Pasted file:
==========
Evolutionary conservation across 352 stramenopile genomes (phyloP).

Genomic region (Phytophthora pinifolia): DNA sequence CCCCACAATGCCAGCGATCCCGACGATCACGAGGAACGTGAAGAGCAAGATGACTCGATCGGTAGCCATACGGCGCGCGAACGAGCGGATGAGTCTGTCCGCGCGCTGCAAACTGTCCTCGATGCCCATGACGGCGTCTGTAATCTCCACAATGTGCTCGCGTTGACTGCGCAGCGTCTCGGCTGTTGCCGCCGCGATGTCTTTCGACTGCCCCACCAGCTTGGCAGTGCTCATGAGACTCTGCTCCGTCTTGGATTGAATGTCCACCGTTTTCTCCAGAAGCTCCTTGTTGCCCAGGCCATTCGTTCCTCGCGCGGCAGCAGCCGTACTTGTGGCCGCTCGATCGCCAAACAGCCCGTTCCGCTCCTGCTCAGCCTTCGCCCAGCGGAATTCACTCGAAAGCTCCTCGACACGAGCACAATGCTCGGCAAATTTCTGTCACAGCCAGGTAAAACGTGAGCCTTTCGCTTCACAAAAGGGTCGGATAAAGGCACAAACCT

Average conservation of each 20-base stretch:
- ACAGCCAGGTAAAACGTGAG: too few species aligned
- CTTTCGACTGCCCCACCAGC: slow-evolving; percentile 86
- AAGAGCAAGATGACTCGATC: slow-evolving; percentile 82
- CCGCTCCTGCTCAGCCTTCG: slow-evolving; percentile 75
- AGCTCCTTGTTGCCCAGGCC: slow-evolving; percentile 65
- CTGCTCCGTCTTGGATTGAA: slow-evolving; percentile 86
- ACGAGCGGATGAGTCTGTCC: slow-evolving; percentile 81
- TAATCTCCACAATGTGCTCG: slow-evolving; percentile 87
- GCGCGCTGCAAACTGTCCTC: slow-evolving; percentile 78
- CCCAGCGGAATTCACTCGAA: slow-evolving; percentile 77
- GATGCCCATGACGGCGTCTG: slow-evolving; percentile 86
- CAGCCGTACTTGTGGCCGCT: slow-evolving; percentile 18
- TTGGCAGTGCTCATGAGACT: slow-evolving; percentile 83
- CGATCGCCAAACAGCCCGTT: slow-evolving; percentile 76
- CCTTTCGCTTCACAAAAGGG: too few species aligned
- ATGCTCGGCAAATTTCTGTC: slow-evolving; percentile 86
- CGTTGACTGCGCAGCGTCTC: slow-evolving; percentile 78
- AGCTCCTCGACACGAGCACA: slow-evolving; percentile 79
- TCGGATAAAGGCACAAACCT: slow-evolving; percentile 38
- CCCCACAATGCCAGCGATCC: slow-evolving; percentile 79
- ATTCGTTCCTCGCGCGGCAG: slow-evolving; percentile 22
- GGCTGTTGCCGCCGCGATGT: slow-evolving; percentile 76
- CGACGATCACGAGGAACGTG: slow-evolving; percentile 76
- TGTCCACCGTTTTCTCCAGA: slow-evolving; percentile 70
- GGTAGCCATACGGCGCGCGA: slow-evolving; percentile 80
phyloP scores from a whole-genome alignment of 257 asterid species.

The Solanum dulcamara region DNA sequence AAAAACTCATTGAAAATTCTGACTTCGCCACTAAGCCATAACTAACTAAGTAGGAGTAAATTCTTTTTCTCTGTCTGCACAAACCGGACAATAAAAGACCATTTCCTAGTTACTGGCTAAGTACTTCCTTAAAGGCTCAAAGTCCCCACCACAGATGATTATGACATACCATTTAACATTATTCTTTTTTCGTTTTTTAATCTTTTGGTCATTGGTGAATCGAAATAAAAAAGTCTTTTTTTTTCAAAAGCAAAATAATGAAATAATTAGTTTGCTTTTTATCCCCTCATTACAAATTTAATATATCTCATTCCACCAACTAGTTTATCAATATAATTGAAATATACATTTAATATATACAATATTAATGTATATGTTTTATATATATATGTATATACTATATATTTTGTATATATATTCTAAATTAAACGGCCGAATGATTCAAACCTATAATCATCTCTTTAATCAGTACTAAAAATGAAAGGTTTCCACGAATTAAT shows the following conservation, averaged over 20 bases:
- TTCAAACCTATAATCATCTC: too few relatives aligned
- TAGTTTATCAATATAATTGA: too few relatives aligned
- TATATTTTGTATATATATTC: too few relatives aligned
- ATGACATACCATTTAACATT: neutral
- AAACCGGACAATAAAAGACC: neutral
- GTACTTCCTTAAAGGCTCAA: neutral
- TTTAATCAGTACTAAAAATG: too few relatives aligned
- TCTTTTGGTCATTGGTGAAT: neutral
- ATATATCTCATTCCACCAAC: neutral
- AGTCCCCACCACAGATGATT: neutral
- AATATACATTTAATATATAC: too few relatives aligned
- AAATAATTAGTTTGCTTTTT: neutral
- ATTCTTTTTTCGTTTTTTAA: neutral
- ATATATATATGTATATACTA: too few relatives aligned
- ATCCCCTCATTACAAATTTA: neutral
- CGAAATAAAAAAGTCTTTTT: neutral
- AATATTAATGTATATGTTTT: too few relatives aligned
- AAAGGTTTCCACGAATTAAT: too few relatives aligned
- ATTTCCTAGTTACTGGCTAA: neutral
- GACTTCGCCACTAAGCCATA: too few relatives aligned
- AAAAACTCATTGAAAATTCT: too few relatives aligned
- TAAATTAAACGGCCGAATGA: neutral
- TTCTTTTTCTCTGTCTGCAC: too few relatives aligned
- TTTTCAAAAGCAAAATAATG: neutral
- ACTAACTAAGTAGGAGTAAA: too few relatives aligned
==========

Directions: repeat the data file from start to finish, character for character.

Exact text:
Evolutionary conservation across 352 stramenopile genomes (phyloP).

Genomic region (Phytophthora pinifolia): DNA sequence CCCCACAATGCCAGCGATCCCGACGATCACGAGGAACGTGAAGAGCAAGATGACTCGATCGGTAGCCATACGGCGCGCGAACGAGCGGATGAGTCTGTCCGCGCGCTGCAAACTGTCCTCGATGCCCATGACGGCGTCTGTAATCTCCACAATGTGCTCGCGTTGACTGCGCAGCGTCTCGGCTGTTGCCGCCGCGATGTCTTTCGACTGCCCCACCAGCTTGGCAGTGCTCATGAGACTCTGCTCCGTCTTGGATTGAATGTCCACCGTTTTCTCCAGAAGCTCCTTGTTGCCCAGGCCATTCGTTCCTCGCGCGGCAGCAGCCGTACTTGTGGCCGCTCGATCGCCAAACAGCCCGTTCCGCTCCTGCTCAGCCTTCGCCCAGCGGAATTCACTCGAAAGCTCCTCGACACGAGCACAATGCTCGGCAAATTTCTGTCACAGCCAGGTAAAACGTGAGCCTTTCGCTTCACAAAAGGGTCGGATAAAGGCACAAACCT

Average conservation of each 20-base stretch:
- ACAGCCAGGTAAAACGTGAG: too few species aligned
- CTTTCGACTGCCCCACCAGC: slow-evolving; percentile 86
- AAGAGCAAGATGACTCGATC: slow-evolving; percentile 82
- CCGCTCCTGCTCAGCCTTCG: slow-evolving; percentile 75
- AGCTCCTTGTTGCCCAGGCC: slow-evolving; percentile 65
- CTGCTCCGTCTTGGATTGAA: slow-evolving; percentile 86
- ACGAGCGGATGAGTCTGTCC: slow-evolving; percentile 81
- TAATCTCCACAATGTGCTCG: slow-evolving; percentile 87
- GCGCGCTGCAAACTGTCCTC: slow-evolving; percentile 78
- CCCAGCGGAATTCACTCGAA: slow-evolving; percentile 77
- GATGCCCATGACGGCGTCTG: slow-evolving; percentile 86
- CAGCCGTACTTGTGGCCGCT: slow-evolving; percentile 18
- TTGGCAGTGCTCATGAGACT: slow-evolving; percentile 83
- CGATCGCCAAACAGCCCGTT: slow-evolving; percentile 76
- CCTTTCGCTTCACAAAAGGG: too few species aligned
- ATGCTCGGCAAATTTCTGTC: slow-evolving; percentile 86
- CGTTGACTGCGCAGCGTCTC: slow-evolving; percentile 78
- AGCTCCTCGACACGAGCACA: slow-evolving; percentile 79
- TCGGATAAAGGCACAAACCT: slow-evolving; percentile 38
- CCCCACAATGCCAGCGATCC: slow-evolving; percentile 79
- ATTCGTTCCTCGCGCGGCAG: slow-evolving; percentile 22
- GGCTGTTGCCGCCGCGATGT: slow-evolving; percentile 76
- CGACGATCACGAGGAACGTG: slow-evolving; percentile 76
- TGTCCACCGTTTTCTCCAGA: slow-evolving; percentile 70
- GGTAGCCATACGGCGCGCGA: slow-evolving; percentile 80
phyloP scores from a whole-genome alignment of 257 asterid species.

The Solanum dulcamara region DNA sequence AAAAACTCATTGAAAATTCTGACTTCGCCACTAAGCCATAACTAACTAAGTAGGAGTAAATTCTTTTTCTCTGTCTGCACAAACCGGACAATAAAAGACCATTTCCTAGTTACTGGCTAAGTACTTCCTTAAAGGCTCAAAGTCCCCACCACAGATGATTATGACATACCATTTAACATTATTCTTTTTTCGTTTTTTAATCTTTTGGTCATTGGTGAATCGAAATAAAAAAGTCTTTTTTTTTCAAAAGCAAAATAATGAAATAATTAGTTTGCTTTTTATCCCCTCATTACAAATTTAATATATCTCATTCCACCAACTAGTTTATCAATATAATTGAAATATACATTTAATATATACAATATTAATGTATATGTTTTATATATATATGTATATACTATATATTTTGTATATATATTCTAAATTAAACGGCCGAATGATTCAAACCTATAATCATCTCTTTAATCAGTACTAAAAATGAAAGGTTTCCACGAATTAAT shows the following conservation, averaged over 20 bases:
- TTCAAACCTATAATCATCTC: too few relatives aligned
- TAGTTTATCAATATAATTGA: too few relatives aligned
- TATATTTTGTATATATATTC: too few relatives aligned
- ATGACATACCATTTAACATT: neutral
- AAACCGGACAATAAAAGACC: neutral
- GTACTTCCTTAAAGGCTCAA: neutral
- TTTAATCAGTACTAAAAATG: too few relatives aligned
- TCTTTTGGTCATTGGTGAAT: neutral
- ATATATCTCATTCCACCAAC: neutral
- AGTCCCCACCACAGATGATT: neutral
- AATATACATTTAATATATAC: too few relatives aligned
- AAATAATTAGTTTGCTTTTT: neutral
- ATTCTTTTTTCGTTTTTTAA: neutral
- ATATATATATGTATATACTA: too few relatives aligned
- ATCCCCTCATTACAAATTTA: neutral
- CGAAATAAAAAAGTCTTTTT: neutral
- AATATTAATGTATATGTTTT: too few relatives aligned
- AAAGGTTTCCACGAATTAAT: too few relatives aligned
- ATTTCCTAGTTACTGGCTAA: neutral
- GACTTCGCCACTAAGCCATA: too few relatives aligned
- AAAAACTCATTGAAAATTCT: too few relatives aligned
- TAAATTAAACGGCCGAATGA: neutral
- TTCTTTTTCTCTGTCTGCAC: too few relatives aligned
- TTTTCAAAAGCAAAATAATG: neutral
- ACTAACTAAGTAGGAGTAAA: too few relatives aligned